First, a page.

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The cold and indifferent buyer
One of the commonest moods is indifference. Sometimes this is merely a temperamental habit, but it is often adopted as a defensive posture. Indifferent buyers meet salespersons in the most frigid manner, and their coldness can be a formidable obstacle. It is ususally easy to obtain an interview with such customers. However, the difficulty is to make anything out of it.
An indifferent buyer may listen courteously to all that is said, but refuse to express her opinion. She sits unmoved before your most enthusiastic argument and description. Towards the end of an interview, when she is asked to place an order, she is likely to say blandly that she is not in the market at present, without explaining why. You do not know whether or not you have made a good impression. Often, you cannot be sure whether she has grasped the points you offer. Her purpose is often to chill your enthusiasm, either hoping to secure the lowest possible terms or to terminate the interview.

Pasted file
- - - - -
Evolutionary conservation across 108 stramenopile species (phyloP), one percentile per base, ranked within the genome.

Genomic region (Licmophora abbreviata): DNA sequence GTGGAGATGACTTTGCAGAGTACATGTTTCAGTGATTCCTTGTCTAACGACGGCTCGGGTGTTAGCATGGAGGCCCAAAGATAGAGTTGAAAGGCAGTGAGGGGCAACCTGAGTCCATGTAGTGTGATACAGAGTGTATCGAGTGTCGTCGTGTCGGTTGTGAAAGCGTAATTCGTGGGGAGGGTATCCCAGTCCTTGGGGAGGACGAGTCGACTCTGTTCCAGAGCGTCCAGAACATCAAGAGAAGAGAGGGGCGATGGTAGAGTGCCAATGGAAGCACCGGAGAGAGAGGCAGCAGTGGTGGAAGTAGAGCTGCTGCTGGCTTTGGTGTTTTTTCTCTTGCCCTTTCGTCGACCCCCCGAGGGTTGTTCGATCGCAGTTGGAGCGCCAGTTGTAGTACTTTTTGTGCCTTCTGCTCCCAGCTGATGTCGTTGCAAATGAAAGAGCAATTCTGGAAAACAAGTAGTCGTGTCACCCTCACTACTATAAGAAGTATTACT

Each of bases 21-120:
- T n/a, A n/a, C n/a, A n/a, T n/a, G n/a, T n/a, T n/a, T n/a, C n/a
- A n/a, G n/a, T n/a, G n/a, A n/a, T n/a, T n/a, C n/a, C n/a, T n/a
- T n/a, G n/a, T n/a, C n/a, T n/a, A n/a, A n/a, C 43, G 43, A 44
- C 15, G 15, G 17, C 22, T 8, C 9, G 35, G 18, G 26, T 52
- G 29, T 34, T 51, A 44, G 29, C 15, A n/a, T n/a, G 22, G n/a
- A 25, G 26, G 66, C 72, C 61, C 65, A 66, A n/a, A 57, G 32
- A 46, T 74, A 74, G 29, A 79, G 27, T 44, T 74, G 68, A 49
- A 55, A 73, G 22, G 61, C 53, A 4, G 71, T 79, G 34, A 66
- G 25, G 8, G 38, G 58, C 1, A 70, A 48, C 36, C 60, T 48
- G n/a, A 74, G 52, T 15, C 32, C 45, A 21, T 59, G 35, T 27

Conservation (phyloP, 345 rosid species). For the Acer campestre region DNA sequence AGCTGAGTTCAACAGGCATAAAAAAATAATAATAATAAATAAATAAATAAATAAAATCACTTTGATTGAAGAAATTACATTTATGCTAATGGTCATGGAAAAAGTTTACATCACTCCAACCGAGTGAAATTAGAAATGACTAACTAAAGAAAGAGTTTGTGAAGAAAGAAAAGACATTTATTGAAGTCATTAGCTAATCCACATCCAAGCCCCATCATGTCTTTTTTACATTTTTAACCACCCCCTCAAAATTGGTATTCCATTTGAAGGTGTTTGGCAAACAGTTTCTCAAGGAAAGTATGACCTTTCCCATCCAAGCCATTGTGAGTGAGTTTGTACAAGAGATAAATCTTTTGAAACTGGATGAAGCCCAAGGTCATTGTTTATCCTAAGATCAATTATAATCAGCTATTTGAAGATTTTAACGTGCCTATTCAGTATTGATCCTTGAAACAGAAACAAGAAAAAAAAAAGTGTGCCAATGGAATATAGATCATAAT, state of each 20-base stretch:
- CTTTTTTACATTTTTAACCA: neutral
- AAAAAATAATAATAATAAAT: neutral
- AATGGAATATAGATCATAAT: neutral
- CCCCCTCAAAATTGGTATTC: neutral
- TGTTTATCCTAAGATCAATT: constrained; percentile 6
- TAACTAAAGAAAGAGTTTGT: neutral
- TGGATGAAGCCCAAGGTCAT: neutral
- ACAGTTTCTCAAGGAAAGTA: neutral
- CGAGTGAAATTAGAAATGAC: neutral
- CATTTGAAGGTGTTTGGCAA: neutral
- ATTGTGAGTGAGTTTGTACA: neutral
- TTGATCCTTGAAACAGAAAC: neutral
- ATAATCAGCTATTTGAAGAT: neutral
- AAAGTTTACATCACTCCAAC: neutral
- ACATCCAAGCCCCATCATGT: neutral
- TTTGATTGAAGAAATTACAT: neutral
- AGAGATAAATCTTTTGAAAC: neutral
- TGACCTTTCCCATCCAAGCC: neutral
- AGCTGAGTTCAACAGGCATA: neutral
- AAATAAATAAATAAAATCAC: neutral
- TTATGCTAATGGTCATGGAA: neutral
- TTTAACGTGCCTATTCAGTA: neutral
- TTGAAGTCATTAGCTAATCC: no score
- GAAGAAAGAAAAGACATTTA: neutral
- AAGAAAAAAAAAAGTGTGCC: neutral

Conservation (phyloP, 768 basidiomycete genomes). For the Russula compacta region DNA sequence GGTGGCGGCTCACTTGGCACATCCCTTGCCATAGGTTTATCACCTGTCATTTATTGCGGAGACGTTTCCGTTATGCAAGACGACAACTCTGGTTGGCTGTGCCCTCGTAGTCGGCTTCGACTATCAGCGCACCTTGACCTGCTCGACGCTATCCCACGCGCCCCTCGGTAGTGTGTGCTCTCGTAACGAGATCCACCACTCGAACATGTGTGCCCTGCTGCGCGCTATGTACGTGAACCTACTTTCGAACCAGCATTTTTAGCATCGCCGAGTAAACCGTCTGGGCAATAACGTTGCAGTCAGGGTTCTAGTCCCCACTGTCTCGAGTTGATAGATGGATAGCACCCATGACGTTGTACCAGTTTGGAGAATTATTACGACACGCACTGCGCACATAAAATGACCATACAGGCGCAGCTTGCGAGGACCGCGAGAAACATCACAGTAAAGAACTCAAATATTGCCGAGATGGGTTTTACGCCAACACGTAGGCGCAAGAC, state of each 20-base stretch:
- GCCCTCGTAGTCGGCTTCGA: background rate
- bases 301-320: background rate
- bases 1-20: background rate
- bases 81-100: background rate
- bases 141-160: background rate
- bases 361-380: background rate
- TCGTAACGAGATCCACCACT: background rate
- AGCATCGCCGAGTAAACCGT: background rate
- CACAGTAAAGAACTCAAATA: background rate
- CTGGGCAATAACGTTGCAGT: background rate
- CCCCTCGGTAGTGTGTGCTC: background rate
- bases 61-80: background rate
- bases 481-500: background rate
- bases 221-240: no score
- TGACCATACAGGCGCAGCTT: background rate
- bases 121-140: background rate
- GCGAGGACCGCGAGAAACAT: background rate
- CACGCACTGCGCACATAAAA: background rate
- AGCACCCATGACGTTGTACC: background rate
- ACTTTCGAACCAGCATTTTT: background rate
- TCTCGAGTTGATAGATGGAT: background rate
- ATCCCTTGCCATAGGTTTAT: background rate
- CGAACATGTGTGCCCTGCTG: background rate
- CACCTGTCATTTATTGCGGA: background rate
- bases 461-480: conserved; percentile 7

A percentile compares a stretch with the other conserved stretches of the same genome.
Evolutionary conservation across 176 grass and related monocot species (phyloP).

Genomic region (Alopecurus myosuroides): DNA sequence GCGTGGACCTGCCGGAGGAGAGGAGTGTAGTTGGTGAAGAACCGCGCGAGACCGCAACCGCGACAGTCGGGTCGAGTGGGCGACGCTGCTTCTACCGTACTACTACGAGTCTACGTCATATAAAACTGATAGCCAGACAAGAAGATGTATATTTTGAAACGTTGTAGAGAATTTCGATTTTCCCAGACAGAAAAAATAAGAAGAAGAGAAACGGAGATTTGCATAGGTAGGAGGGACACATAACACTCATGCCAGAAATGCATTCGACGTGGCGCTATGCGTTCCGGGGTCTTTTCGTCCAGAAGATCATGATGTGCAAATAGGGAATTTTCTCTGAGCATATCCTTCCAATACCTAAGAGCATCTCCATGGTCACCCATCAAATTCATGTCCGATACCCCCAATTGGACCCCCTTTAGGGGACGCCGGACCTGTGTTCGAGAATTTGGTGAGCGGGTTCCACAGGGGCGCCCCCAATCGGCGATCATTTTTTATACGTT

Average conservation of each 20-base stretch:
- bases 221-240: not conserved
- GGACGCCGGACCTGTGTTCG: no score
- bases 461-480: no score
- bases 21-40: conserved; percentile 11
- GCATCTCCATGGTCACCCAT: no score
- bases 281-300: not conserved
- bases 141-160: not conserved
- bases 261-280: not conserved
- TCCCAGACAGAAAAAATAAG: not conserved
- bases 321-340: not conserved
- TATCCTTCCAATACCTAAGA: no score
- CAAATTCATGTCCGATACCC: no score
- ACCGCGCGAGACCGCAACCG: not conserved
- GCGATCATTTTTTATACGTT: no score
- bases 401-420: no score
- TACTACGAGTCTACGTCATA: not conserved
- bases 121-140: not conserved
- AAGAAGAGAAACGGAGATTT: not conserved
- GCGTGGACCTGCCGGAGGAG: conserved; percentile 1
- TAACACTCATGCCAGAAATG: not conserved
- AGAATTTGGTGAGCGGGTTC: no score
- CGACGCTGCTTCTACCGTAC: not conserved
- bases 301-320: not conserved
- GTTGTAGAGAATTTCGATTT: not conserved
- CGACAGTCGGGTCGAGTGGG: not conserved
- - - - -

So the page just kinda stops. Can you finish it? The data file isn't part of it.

I suppose you have come across indifferent buyers or you have heard about them (as an entrepreneur). How best would you deal with such customers? Reflect on this and share your views with colleagues.When you have done that, read on and see to what extent you agree with suggestions that follow.
It is difficult to avoid showing impatience or irritation with an indifferent customer, but it would be the height of folly to do so. Possibly the best way to handle them is to be more than usually deliberate in explaining the features of your goods, asking point blank for an opinion about each point in turn, even if the answers are nothing more than 'yes' or 'no'. If the customer assents, well and good. If she dissents, then press her to explain why. Such a buyer is always more ready to make unfavourable criticisms than to acknowledge any good points.
Remember that somebody will be selling goods to the most indifferent buyers. The successful salesperson is one who refuses to let aloofness dampen her enthusiasm. Speaking of the indifferent prospective buyer whose stock answer is 'No', one sales manager says: "When a person says 'no', she sometimes means it, but more often she does not. A negative answer is the most natural answer in the world, often made because it is the easiest.